Cape mayor says park board decision on tax is 'no issue'
Sunday, July 22, 2007
Cape Girardeau Mayor Jay Knudtson said the Parks and Recreation Advisory Board's decision to retain its plan for a half-cent sales-tax proposal will not spark a political war.
"It's no issue," he said. "It's not even controversial."
On July 9, the city council asked parks and recreation board members to downscale their request for a tax increase to fund an estimated $36.9 million in improvements to parks and the city's storm-water system. One-eighth of the tax would pay the costs of operating the city's parks. The council asked the board to deliver a proposal for a quarter-cent increase with a five- or 10-year limit. But at the parks and recreation board's meeting Monday, members decided to reject the council's request.
Though he called the opinion gap between the city council and parks board healthy, Knudtson said residents have been inundated with taxes.
"Our citizens have been faced with significant increases over the last 24 months," he said, citing taxes for the library, police and fire services.
Knudtson said the council has the option of altering recommendations, which he said would include reducing the proposed half-cent tax to a quarter-cent and limiting the number of years the tax can be collected.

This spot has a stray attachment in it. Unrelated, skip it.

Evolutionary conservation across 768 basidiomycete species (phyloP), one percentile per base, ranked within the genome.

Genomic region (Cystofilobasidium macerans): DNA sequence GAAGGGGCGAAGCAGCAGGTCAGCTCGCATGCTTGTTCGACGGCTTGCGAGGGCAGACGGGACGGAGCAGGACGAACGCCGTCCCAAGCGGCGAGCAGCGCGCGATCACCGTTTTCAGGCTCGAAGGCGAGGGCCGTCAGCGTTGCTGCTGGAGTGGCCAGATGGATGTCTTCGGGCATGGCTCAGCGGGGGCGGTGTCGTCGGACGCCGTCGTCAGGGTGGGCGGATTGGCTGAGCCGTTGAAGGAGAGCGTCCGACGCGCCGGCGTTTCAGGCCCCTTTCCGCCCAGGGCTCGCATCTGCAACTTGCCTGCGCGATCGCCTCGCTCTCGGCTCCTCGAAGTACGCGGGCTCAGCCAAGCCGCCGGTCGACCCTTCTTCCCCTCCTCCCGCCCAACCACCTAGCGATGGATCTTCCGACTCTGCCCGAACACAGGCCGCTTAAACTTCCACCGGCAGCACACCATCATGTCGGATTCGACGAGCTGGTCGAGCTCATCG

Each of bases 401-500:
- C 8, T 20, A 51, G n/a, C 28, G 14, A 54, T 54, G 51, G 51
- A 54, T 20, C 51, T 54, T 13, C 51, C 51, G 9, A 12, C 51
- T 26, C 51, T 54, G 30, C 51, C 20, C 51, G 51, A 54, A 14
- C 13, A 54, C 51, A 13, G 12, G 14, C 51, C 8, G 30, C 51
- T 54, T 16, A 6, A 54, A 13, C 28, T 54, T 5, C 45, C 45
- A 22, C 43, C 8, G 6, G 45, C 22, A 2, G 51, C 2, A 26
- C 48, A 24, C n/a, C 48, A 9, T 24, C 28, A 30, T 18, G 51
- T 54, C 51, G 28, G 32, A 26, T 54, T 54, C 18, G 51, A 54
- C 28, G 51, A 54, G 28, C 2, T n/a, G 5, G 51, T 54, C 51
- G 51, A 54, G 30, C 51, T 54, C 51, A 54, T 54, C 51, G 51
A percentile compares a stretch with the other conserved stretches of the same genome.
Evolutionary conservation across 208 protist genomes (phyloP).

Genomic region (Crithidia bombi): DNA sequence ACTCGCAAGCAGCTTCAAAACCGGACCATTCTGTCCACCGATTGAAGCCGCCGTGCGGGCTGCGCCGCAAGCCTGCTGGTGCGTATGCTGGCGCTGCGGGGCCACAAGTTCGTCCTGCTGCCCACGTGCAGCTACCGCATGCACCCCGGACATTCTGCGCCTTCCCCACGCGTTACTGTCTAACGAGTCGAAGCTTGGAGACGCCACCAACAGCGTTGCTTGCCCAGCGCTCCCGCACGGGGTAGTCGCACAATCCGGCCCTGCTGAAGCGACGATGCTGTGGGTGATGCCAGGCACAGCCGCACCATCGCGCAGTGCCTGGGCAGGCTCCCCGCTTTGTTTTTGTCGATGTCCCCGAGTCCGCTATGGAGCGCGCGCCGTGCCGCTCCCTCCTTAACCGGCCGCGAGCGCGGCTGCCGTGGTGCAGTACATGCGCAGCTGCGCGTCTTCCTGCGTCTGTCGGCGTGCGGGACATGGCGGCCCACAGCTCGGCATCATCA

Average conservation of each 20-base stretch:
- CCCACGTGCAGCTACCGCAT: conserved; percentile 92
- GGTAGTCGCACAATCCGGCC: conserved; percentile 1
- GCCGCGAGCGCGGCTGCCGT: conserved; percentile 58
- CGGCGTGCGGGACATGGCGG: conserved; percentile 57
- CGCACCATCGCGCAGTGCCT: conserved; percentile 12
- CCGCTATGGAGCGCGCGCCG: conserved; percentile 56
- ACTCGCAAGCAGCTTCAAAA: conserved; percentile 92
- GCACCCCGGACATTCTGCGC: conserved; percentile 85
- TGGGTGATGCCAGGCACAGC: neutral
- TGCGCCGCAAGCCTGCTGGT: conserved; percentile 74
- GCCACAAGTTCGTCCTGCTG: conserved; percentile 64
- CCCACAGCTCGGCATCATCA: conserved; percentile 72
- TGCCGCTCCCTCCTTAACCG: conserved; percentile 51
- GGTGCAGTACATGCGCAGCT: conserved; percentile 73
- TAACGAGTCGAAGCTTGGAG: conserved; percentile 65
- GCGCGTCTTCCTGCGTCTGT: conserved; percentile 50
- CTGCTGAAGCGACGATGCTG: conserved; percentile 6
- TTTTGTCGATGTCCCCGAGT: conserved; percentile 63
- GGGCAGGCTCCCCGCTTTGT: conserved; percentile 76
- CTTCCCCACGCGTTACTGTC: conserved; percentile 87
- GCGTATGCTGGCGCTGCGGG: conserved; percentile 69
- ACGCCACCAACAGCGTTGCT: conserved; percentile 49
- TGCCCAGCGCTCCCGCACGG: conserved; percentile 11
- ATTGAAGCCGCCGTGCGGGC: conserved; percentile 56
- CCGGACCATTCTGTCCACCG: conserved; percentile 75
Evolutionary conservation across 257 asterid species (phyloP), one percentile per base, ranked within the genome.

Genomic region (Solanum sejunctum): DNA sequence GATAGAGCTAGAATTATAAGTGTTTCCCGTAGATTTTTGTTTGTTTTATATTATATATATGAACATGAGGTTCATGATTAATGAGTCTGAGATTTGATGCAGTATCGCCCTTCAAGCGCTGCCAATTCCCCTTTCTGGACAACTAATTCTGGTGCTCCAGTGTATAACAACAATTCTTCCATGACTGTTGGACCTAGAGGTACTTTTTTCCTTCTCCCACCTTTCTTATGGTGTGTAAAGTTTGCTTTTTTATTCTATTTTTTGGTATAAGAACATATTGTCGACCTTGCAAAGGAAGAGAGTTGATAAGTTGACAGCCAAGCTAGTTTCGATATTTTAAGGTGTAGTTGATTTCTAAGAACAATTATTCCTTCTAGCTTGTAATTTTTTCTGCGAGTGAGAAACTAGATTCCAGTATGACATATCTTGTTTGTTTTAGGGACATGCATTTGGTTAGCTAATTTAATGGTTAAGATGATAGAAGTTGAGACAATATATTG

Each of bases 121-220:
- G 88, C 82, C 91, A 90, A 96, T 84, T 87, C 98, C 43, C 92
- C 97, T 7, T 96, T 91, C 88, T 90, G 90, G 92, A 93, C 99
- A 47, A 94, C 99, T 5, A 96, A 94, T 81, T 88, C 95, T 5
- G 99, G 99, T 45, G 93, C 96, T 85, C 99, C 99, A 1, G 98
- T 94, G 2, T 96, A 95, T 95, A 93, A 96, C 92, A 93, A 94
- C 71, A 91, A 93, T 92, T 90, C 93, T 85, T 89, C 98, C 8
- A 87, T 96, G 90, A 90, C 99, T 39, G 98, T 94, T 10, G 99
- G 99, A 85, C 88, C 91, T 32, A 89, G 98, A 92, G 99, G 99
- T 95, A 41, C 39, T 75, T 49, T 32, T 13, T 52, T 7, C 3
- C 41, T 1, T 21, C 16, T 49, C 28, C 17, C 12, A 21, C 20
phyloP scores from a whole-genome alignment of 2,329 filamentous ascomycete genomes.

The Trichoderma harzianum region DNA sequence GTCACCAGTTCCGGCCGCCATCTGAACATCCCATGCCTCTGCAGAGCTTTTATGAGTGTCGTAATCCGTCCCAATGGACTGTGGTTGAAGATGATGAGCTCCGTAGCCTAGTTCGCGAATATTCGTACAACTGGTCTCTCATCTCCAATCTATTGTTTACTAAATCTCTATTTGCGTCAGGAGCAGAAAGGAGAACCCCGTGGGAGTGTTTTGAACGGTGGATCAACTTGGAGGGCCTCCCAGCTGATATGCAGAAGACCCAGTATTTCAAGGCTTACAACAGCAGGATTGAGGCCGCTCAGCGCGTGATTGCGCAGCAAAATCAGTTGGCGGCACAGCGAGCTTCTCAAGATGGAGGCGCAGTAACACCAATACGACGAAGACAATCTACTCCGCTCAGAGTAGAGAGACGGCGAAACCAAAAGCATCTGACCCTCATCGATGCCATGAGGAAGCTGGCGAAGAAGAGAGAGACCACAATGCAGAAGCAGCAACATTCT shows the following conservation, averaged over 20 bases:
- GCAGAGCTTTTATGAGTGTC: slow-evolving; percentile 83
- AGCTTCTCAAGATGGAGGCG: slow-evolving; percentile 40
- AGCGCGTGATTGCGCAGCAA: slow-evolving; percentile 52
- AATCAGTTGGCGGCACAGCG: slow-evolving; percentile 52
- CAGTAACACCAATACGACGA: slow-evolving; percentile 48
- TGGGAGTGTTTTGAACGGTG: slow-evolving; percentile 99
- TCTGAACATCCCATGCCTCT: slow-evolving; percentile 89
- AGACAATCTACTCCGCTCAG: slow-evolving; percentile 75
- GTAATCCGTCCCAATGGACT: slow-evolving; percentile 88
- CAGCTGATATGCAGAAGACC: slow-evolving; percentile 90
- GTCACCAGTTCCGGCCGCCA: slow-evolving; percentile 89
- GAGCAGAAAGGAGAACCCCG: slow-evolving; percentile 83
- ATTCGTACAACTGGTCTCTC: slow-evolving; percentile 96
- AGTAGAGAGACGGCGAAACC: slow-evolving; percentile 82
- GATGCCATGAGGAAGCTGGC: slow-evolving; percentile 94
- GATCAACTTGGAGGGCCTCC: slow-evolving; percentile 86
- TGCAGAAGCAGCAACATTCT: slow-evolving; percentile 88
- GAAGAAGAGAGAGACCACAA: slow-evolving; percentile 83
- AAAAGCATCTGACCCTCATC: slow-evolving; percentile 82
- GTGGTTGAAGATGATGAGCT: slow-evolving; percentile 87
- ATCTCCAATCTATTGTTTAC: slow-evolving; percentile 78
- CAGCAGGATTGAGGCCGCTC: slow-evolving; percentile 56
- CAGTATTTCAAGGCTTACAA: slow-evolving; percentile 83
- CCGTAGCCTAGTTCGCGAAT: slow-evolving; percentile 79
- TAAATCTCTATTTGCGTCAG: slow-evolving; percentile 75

He said residents also have the option of circulating a petition to put a different measure on the ballot. Petitions need signatures of 10 percent of the total number of voters registered in the last election to be considered valid, according to the city's charter.
Councilwoman Loretta Schneider, who represents Ward 4 in northwest Cape Girardeau, said she wants to see a prioritized list from the board.
"We owe it to the citizens who really want these park improvements to put it on the ballot and give them the chance to vote on it," she said.
Councilman Charlie Herbst, who represents Ward 2 in the southeast, said he's been getting mixed messages from voters.
"We have to go by what our constituents want, but sometimes boards make decisions that aren't popular," he said.
He wondered what parks and storm-water systems will look like in 20 years without improvements and suggested fewer would be needed if the city council 15 years ago had made a long-term plan,
Herbst is a member of the Cape Noon Optimist Club, which is about to donate more than $40,000 worth of playground equipment to Shawnee Park Sports Complex. But he said the city shouldn't expect service clubs to be responsible for all park improvements.
"The sales tax is going to have to be the answer," he said. "We talk about trash service. People pay for that. People pay for water and these services pay for themselves. Parks and recreation doesn't pay for itself, and it's not going to."
He would like to see a plan similar to the transportation trust fund, a half-cent, five-year tax approved by voters in 1995, extended for five years in 2000 and again in 2005.
335-6611, extension 127